• Big word up on that! I alone among my friends hate Edward Scissorhands. See? I hate it so much I'm not even going to italicize the title! Tim Burton was picked on in school by cruel "normal" people who didn't understand his unique gifts. I GET IT, SHUT THE FUCK UP! That movie is the most thinly veiled, awkward allegory I've ever seen in my life. His other movies are only slightly better. Sleepy Hollow was beautiful but was as scary as a grade-school music paegant. His other movies eschew narrative for ambience. Batman Returns? What was the Penguin's plan anyway? Run for mayor? Kidnap Gotham's kids? Blow up Gotham with his penguin missiles? Make up your fucking mind! And Planet of the Apes - Christ, what a mess. Ape Lincoln? That's just stupid. Burton is the champion of people who like The Pretty but don't care about The Story, and people who were teased on the school bus.

    Phew! Thanks, I feel better. Good post, BTW.

    By Blogger David Campbell, at 3:21 PM  

  • I, too, loathe Burton's live action films. But I love his stop motion animation. You know, where the plot takes a total backseat to the visuals on purpose.
    And I'm glad to find another fan of Freaks. Though I must ask why people consider it exploitative. I'm a freak (really, I could have made a living in a sideshow if self-righteous do-gooders hadn't shut them down) and I've never felt that it took advantage of the performers.I've always loved it for using real freaks, in contrast to the vast bulk of movies that won't even use normal looking girls to play the normal girl in "ugly duckling" movies, and giving them a chance to act like people instead of props. But I hear that comment about the film a lot, so I'm wondering why.

    But really, I'm just glad someone else hates Edward Scissorhands and Beetlejuice. Their only value is as a sleep aid.


    By Anonymous Anonymous, at 4:23 PM  

  • Burton has great visual sensibilities, in this respect he should have just been a set dresser. His movies are shit. I enjoyed Batman but that's it. The sequel was god awful. Scissorhands was a cruel, disgusting and abhorrent film masked by blatant fairy floss-style "give me sympathy" emotional heart-string tugging. Constantly.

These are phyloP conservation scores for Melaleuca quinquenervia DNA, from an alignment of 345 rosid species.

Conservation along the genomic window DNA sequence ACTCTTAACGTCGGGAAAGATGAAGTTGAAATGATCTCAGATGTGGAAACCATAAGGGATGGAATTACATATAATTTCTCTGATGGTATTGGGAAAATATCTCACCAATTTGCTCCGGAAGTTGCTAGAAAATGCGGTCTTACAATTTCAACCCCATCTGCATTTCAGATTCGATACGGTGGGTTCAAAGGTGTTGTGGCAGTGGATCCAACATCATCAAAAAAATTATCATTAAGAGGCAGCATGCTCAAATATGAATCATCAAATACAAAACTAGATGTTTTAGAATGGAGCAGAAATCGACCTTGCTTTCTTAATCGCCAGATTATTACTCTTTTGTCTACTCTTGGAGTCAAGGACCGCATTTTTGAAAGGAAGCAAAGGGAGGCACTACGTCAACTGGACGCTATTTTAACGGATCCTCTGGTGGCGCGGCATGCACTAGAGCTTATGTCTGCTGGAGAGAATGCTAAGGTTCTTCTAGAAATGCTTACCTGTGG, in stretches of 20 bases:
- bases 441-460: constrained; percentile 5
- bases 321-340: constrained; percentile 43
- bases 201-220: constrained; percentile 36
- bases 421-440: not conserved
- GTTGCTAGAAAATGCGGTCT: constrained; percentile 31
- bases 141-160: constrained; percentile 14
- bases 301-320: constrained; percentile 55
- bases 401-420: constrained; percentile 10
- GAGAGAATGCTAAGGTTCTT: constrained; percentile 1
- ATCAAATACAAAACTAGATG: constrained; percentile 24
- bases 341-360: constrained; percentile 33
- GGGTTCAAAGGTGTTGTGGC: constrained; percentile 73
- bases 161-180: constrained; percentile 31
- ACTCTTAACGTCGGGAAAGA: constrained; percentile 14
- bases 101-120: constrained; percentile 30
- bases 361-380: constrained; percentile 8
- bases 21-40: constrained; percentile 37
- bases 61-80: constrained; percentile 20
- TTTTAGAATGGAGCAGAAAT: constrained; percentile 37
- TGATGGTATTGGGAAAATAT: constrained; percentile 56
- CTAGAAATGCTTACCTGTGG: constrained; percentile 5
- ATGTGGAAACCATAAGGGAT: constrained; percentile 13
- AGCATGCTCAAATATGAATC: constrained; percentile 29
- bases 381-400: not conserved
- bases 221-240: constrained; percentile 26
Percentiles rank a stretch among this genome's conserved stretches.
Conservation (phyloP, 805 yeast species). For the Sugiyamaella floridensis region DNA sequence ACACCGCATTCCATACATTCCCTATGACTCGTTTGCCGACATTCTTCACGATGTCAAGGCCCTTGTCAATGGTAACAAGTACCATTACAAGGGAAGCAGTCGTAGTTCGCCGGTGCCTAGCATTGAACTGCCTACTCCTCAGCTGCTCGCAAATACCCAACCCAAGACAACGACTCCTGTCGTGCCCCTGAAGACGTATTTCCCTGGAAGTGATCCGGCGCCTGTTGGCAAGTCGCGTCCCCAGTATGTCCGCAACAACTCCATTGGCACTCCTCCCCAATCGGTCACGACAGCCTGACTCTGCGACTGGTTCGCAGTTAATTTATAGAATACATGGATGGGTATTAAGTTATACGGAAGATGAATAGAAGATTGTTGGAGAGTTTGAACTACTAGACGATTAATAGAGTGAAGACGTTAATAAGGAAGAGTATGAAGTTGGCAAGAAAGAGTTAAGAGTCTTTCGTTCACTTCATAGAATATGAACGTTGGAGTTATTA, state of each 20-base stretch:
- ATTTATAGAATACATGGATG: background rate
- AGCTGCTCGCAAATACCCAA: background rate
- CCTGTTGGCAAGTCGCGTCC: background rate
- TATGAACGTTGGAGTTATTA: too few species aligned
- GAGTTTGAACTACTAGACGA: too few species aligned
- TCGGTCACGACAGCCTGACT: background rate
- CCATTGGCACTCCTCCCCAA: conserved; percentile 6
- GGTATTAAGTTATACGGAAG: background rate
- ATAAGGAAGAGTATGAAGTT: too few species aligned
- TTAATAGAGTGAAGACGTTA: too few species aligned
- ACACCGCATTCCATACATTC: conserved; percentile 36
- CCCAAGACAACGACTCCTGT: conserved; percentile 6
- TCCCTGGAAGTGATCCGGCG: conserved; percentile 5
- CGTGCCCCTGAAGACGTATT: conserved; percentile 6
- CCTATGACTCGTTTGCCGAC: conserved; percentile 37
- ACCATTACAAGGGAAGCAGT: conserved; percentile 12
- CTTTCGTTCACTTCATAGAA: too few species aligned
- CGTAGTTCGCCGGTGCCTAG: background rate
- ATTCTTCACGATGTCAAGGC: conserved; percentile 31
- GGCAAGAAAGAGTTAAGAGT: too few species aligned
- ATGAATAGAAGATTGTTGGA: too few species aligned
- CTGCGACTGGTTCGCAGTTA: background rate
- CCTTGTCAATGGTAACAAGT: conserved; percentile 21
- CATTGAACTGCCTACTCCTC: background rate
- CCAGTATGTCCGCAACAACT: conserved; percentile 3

Sleepy Hollow was boring, period. Beetlejuice had it's funny moments, but the direction felt like it belonged to a campy-goth horror film, utterly inappropriate for the script and story. And Big Fish simply sucked balls unrepentantly - bad, dodgy and irritating.

    Planet Of The Apes seemed to me as if Burton had a vendetta against the original and decided to take a giant shit on it by doing a remake nobody in their right mind could possibly like.

    Burton makes things LOOK great, but FEEL great they do not. The characters are largely two sausages short of a barbecue and I for one am tired of having the same old Forrest Gump-esque mentality crammed down my throat that "if you're not a retard, you're not pure."
    Eat a bucket of soggy dicks Burton, if purity means existing at a similar mental state to a squashed badger, you can keep it.

    By Anonymous Anonymous, at 7:56 AM  

  • well since you obviously don't like Tim's films, why do you keep watching them? You've obviously known you don't like his films for a long time. Are you a masochist?

    One thing about Burton...he's done very well for himself. He's no slave wage for The Man.

    By Anonymous Anonymous, at 12:48 AM  

  • An anonymous commenter asked: well since you obviously don't like Tim's films, why do you keep watching them?

    Two simple words, my friend: Mrs. Jerkwater. She's the reason I've seen Edward Scissorhands, Big Fish, and Charlie and the Chocolate Factory. She's heard my rants before.

    (I saw Planet of the Apes on a transatlantic flight. Strapped to a seat for a zillion hours, your standards in entertainment drop.)

    To defend Burton a little bit, Beetlejuice was fun, and he did make one honestly good movie: Pee-Wee's Big Adventure. That was a masterpiece.

    I'd be spared Burton's movies if he'd stop casting Mrs. Jerkwater's Celebrity Boyfriend, Johnny Depp. Agh!

    By Blogger Harvey Jerkwater, at 5:07 PM  


    By Anonymous Anonymous, at 7:04 PM  

  • Wow! Tim Burton directed "Pee-Wee's Big Adventure"? I did not know that. I may actually have to admit that I like one of his films. I don't recall the distorted reality and overdone goth in that film. Was Helena Bonham Carter in that one? She must have been and I just forgot.

    I agree with your assessment of his mutilation of long-time favorites (Wonka, Apes, Batman, etc.) Can't wait to see his "re-visioning" of Hogan's Heroes, should be a hoot!

    The only ones I feel bad for are kids who get taken to his movies when their parents think they are cartoons or family entertainment. Coraline, The Nightmare Before Christmas, really? The parents get depressed and the children have nightmares.

    They are really just porn for fan-boys and emo kids. Why Johnny Depp wastes his time with such dreck is beyond me.

    By Anonymous Michael Scott, at 10:26 PM  

  • Tim Burton is one of the best directors across all the history of the movie films. He really has a natural talent to manage and to produce successful movies, reason for which I admire him too much.